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BMW unveils self-drifting car in Las Vegas

Tue, 07 Jan 2014

BMW is using the 2014 Consumer Electronics Show (CES) in Las Vegas to showcase the latest technology to fall under its ConnectedDrive banner. It’s called ActiveAssist and BMW is hoping it will draw a line under road accidents in the future.

But that’s not what’s grabbing the headlines in Vegas. No baby, most of the world’s online media has latched on to the idea that BMW has essentially unveiled the world’s first self-drifting car. So much for drawing a straight line under things.

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BMW’s research and technology team:

“The prototype can pilot its way at high speeds and with exceptional precision on a slalom run between cones, adheres to a marked out circular course regardless of the friction coefficient of the road surface, and executes an obstacle-evading lane change to perfection.”

But perhaps even more interesting, BMW goes on to say:

“Even when deliberately provoked into oversteer – the clearest way of highlighting a vehicle’s dynamic limit – the highly automated prototype follows its path safely and along almost identical lines time after time.”

It’s a significant development, as it represents a major step forward for the promise – or in some people’s eyes, threat – of autonomous driving technology. Whereas previously, motorists may have had visions of autonomous driving supporting urban driving and being reliant on other vehicles, BMW is clearly seeing things differently.

ActiveAssist would appear to have the potential to think for itself, reacting to changes in grip and adjusting the car’s settings accordingly.

In other words, a number of sensors are constantly delivering information to the car’s Dynamic Stability Control (DSC) system, opening the steering in cases of understeer and using counter-steering and brake input in the case of oversteer. Currently, the intelligent DSC systems restore stability by braking individual wheels.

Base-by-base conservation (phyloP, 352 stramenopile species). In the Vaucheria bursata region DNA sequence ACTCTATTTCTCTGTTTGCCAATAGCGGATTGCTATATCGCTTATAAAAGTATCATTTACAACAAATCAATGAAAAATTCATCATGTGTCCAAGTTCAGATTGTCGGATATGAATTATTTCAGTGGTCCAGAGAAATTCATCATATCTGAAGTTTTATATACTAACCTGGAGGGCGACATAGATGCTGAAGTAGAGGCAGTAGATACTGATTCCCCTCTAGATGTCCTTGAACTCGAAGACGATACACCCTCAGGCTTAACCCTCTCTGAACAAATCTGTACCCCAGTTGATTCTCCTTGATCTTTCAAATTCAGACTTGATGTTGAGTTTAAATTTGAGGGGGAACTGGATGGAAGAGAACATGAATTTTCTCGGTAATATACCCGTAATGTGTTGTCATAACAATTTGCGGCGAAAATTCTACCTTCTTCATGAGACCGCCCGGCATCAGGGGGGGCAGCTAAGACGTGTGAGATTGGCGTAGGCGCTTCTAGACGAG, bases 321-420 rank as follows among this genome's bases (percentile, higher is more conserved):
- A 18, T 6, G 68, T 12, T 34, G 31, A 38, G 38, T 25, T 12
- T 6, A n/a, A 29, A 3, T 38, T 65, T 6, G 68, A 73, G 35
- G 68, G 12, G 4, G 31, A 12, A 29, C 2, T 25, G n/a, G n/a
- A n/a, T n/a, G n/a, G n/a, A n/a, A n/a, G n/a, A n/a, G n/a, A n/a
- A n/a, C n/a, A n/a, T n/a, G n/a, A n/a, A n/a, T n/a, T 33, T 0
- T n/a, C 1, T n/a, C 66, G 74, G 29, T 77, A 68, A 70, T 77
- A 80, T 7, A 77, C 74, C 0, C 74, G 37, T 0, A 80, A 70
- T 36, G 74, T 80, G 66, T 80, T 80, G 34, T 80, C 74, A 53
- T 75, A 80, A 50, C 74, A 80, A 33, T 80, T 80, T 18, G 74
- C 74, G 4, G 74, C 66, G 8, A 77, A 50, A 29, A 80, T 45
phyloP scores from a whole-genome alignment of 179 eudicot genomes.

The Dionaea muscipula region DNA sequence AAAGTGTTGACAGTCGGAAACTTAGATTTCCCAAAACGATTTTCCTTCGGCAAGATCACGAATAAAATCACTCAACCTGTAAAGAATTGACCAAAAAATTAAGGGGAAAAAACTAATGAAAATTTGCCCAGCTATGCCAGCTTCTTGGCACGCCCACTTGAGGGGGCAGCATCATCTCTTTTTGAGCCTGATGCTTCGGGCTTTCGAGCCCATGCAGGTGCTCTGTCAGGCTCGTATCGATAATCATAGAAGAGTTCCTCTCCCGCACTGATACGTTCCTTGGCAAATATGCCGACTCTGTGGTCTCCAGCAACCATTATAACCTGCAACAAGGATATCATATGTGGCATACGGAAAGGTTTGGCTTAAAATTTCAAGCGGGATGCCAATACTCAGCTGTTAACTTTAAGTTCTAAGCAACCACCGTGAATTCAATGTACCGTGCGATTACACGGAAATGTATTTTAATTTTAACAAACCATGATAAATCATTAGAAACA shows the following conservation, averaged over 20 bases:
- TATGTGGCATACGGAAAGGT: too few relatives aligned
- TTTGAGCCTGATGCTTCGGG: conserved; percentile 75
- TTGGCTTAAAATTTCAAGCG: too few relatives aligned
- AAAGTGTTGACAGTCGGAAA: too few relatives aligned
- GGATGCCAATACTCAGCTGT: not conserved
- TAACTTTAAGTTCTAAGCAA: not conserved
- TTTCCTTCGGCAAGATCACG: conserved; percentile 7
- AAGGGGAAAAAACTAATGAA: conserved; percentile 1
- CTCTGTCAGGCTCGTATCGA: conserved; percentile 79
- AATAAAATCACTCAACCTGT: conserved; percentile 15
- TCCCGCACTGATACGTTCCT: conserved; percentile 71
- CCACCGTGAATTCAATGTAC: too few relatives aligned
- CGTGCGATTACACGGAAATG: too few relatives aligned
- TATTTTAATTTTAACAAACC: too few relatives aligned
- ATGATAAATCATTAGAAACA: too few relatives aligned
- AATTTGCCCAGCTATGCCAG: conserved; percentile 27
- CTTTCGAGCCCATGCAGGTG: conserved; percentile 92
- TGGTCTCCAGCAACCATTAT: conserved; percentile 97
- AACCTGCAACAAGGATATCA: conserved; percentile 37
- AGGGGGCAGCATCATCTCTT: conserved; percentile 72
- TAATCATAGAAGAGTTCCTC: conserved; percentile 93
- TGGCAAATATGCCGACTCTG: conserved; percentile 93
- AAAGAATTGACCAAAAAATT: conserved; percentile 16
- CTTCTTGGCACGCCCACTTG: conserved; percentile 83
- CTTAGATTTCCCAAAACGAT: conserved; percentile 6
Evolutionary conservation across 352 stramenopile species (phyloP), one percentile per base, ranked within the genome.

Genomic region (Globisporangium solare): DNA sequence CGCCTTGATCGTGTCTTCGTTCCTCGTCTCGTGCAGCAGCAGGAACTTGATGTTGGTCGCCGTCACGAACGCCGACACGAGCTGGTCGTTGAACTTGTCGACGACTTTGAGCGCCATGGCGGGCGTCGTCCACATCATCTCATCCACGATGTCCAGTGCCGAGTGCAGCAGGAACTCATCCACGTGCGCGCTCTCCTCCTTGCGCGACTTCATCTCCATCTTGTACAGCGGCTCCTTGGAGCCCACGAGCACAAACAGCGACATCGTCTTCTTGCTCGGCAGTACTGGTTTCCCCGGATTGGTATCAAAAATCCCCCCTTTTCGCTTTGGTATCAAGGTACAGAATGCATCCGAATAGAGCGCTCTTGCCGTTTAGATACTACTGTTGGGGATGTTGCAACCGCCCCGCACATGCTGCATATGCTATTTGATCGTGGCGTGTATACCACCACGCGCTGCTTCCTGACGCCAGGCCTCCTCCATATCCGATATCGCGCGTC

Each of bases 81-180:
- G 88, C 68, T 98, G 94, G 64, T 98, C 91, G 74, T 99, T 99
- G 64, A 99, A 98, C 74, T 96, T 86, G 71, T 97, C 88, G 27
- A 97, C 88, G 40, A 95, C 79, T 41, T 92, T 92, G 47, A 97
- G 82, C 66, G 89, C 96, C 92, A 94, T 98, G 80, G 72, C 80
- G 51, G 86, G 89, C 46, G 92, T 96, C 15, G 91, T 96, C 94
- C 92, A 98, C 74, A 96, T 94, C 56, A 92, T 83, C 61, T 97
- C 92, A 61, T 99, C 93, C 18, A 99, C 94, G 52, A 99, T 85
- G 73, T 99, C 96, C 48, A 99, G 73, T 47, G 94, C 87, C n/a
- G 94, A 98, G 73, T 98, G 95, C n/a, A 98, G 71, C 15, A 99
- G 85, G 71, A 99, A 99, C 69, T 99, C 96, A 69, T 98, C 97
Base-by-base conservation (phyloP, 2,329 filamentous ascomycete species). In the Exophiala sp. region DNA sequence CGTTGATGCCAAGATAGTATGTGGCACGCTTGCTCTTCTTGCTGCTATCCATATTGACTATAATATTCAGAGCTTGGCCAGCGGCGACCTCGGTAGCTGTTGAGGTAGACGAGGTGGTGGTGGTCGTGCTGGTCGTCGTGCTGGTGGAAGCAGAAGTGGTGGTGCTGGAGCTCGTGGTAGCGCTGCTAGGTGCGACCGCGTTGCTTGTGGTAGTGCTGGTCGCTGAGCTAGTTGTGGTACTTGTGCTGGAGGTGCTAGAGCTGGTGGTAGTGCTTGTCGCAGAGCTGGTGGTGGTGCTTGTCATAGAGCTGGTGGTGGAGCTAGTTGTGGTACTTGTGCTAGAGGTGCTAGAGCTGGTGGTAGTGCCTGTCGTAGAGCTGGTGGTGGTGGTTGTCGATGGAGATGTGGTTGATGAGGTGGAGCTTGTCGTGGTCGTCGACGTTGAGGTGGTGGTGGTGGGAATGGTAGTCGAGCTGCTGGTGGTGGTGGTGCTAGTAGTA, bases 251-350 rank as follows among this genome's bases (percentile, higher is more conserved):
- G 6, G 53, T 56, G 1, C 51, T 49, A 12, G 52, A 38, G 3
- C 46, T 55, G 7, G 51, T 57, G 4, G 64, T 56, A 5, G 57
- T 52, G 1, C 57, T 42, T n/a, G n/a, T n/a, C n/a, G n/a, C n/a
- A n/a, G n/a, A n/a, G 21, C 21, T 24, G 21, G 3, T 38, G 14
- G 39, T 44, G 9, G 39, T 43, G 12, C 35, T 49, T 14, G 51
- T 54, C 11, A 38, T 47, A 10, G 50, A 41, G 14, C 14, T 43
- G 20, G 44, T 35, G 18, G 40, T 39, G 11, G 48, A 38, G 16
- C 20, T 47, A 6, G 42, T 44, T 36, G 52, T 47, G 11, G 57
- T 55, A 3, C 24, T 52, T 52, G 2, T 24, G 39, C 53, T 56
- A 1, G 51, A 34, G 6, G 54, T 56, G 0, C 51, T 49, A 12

Indeed, BMW claims the technology already exists in current models:

“The programmable electronic steering required to make this possible carries out carefully targeted, rapid and flawless adjustments, and is fitted as standard on all current BMW cars.

“The prototype illustrates the BMW Group’s aspiration to offer its customers a highly automated driving experience exuding emotional appeal – even at the car’s dynamic limit.”

That said, we’re still a while off seeing this kind of technology in our everyday road cars. Last year, BMW teamed up with Continental Tyres, with a view to seeing its first highly automated cars on trial by 2015.

Aside from the technical obstacles, there’s the small matter of the legal system, with European laws currently insisting that drivers are in control of their cars at all times. Not that this is stopping the likes of Elon Musk and his electric car company, Tesla Motors.

Speaking to the Financial Times, Elon Musk said that Tesla’s planned autonomous car would allow the vehicle’s computer to handle 90% of the car’s control, with a fully autonomous vehicle taking longer to develop.

His vision is to deliver a 90% autonomous car within three years, whilst analysts predict the major manufacturers will take 10 to 15 years to develop self-driving cars. Much of the hesitation is down to concerns over potential liabilities from accidents, not to mention the cost.

What do you think: would you like a car that can drive – or even drift – itself? Or would you be too worried about letting the machine take control?

On Bing: see pictures of the BMW ActiveAssist

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